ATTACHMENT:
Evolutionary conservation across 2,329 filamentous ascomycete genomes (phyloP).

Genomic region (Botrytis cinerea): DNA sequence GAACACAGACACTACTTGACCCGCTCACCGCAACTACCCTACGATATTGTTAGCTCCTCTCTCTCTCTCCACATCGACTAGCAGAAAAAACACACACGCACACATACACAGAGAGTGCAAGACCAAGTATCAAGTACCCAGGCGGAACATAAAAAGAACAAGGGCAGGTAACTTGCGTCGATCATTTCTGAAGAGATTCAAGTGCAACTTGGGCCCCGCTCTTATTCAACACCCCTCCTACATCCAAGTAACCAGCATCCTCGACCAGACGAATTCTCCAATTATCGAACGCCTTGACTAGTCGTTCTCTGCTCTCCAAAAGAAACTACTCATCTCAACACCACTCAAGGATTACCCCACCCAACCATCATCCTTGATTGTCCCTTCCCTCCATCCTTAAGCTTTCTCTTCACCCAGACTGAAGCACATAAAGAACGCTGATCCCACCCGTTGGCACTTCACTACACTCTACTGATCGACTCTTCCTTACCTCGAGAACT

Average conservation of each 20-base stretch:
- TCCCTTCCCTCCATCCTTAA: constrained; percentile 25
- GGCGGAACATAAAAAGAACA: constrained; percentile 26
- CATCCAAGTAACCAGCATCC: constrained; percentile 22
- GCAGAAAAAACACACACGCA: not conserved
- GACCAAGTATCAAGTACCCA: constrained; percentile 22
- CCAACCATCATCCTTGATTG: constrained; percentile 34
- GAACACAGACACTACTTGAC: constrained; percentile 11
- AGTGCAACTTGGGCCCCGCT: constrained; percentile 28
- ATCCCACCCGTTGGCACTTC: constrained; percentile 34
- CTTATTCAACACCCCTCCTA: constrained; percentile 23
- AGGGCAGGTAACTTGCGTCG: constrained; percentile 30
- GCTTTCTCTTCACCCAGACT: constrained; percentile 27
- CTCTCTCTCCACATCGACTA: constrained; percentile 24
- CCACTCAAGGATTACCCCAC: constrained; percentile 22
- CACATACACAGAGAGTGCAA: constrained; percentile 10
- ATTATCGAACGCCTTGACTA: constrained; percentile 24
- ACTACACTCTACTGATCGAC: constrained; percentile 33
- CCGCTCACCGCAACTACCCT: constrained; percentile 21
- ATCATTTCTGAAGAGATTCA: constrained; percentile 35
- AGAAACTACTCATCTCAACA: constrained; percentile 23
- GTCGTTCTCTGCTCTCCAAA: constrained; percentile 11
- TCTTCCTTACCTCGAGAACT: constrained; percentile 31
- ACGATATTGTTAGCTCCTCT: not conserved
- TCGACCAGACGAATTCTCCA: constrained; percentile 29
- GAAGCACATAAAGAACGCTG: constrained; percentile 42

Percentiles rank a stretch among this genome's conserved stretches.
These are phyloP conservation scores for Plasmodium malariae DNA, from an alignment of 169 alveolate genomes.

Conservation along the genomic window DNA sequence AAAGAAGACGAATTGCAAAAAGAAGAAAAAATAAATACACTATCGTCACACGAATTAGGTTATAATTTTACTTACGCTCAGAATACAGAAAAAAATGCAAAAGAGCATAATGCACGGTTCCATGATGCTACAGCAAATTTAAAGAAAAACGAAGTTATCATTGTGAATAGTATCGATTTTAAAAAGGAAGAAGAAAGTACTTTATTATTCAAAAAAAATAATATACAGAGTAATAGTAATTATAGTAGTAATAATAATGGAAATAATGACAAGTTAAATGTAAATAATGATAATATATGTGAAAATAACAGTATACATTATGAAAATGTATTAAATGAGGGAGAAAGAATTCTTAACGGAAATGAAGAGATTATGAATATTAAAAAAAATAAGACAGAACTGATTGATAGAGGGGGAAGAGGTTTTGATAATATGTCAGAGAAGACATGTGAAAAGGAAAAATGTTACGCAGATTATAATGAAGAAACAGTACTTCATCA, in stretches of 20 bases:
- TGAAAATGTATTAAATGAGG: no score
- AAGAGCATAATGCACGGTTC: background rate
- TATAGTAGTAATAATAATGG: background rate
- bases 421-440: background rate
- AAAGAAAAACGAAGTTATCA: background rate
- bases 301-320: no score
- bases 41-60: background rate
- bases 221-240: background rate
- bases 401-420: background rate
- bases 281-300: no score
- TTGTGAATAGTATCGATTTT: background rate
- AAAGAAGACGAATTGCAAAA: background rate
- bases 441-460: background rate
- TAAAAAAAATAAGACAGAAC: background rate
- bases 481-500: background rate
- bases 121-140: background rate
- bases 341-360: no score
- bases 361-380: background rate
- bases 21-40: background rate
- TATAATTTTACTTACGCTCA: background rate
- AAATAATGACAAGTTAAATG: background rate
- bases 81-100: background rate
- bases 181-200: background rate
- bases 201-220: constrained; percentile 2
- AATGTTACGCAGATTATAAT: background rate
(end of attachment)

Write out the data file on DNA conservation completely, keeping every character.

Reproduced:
Evolutionary conservation across 2,329 filamentous ascomycete genomes (phyloP).

Genomic region (Botrytis cinerea): DNA sequence GAACACAGACACTACTTGACCCGCTCACCGCAACTACCCTACGATATTGTTAGCTCCTCTCTCTCTCTCCACATCGACTAGCAGAAAAAACACACACGCACACATACACAGAGAGTGCAAGACCAAGTATCAAGTACCCAGGCGGAACATAAAAAGAACAAGGGCAGGTAACTTGCGTCGATCATTTCTGAAGAGATTCAAGTGCAACTTGGGCCCCGCTCTTATTCAACACCCCTCCTACATCCAAGTAACCAGCATCCTCGACCAGACGAATTCTCCAATTATCGAACGCCTTGACTAGTCGTTCTCTGCTCTCCAAAAGAAACTACTCATCTCAACACCACTCAAGGATTACCCCACCCAACCATCATCCTTGATTGTCCCTTCCCTCCATCCTTAAGCTTTCTCTTCACCCAGACTGAAGCACATAAAGAACGCTGATCCCACCCGTTGGCACTTCACTACACTCTACTGATCGACTCTTCCTTACCTCGAGAACT

Average conservation of each 20-base stretch:
- TCCCTTCCCTCCATCCTTAA: constrained; percentile 25
- GGCGGAACATAAAAAGAACA: constrained; percentile 26
- CATCCAAGTAACCAGCATCC: constrained; percentile 22
- GCAGAAAAAACACACACGCA: not conserved
- GACCAAGTATCAAGTACCCA: constrained; percentile 22
- CCAACCATCATCCTTGATTG: constrained; percentile 34
- GAACACAGACACTACTTGAC: constrained; percentile 11
- AGTGCAACTTGGGCCCCGCT: constrained; percentile 28
- ATCCCACCCGTTGGCACTTC: constrained; percentile 34
- CTTATTCAACACCCCTCCTA: constrained; percentile 23
- AGGGCAGGTAACTTGCGTCG: constrained; percentile 30
- GCTTTCTCTTCACCCAGACT: constrained; percentile 27
- CTCTCTCTCCACATCGACTA: constrained; percentile 24
- CCACTCAAGGATTACCCCAC: constrained; percentile 22
- CACATACACAGAGAGTGCAA: constrained; percentile 10
- ATTATCGAACGCCTTGACTA: constrained; percentile 24
- ACTACACTCTACTGATCGAC: constrained; percentile 33
- CCGCTCACCGCAACTACCCT: constrained; percentile 21
- ATCATTTCTGAAGAGATTCA: constrained; percentile 35
- AGAAACTACTCATCTCAACA: constrained; percentile 23
- GTCGTTCTCTGCTCTCCAAA: constrained; percentile 11
- TCTTCCTTACCTCGAGAACT: constrained; percentile 31
- ACGATATTGTTAGCTCCTCT: not conserved
- TCGACCAGACGAATTCTCCA: constrained; percentile 29
- GAAGCACATAAAGAACGCTG: constrained; percentile 42

Percentiles rank a stretch among this genome's conserved stretches.
These are phyloP conservation scores for Plasmodium malariae DNA, from an alignment of 169 alveolate genomes.

Conservation along the genomic window DNA sequence AAAGAAGACGAATTGCAAAAAGAAGAAAAAATAAATACACTATCGTCACACGAATTAGGTTATAATTTTACTTACGCTCAGAATACAGAAAAAAATGCAAAAGAGCATAATGCACGGTTCCATGATGCTACAGCAAATTTAAAGAAAAACGAAGTTATCATTGTGAATAGTATCGATTTTAAAAAGGAAGAAGAAAGTACTTTATTATTCAAAAAAAATAATATACAGAGTAATAGTAATTATAGTAGTAATAATAATGGAAATAATGACAAGTTAAATGTAAATAATGATAATATATGTGAAAATAACAGTATACATTATGAAAATGTATTAAATGAGGGAGAAAGAATTCTTAACGGAAATGAAGAGATTATGAATATTAAAAAAAATAAGACAGAACTGATTGATAGAGGGGGAAGAGGTTTTGATAATATGTCAGAGAAGACATGTGAAAAGGAAAAATGTTACGCAGATTATAATGAAGAAACAGTACTTCATCA, in stretches of 20 bases:
- TGAAAATGTATTAAATGAGG: no score
- AAGAGCATAATGCACGGTTC: background rate
- TATAGTAGTAATAATAATGG: background rate
- bases 421-440: background rate
- AAAGAAAAACGAAGTTATCA: background rate
- bases 301-320: no score
- bases 41-60: background rate
- bases 221-240: background rate
- bases 401-420: background rate
- bases 281-300: no score
- TTGTGAATAGTATCGATTTT: background rate
- AAAGAAGACGAATTGCAAAA: background rate
- bases 441-460: background rate
- TAAAAAAAATAAGACAGAAC: background rate
- bases 481-500: background rate
- bases 121-140: background rate
- bases 341-360: no score
- bases 361-380: background rate
- bases 21-40: background rate
- TATAATTTTACTTACGCTCA: background rate
- AAATAATGACAAGTTAAATG: background rate
- bases 81-100: background rate
- bases 181-200: background rate
- bases 201-220: constrained; percentile 2
- AATGTTACGCAGATTATAAT: background rate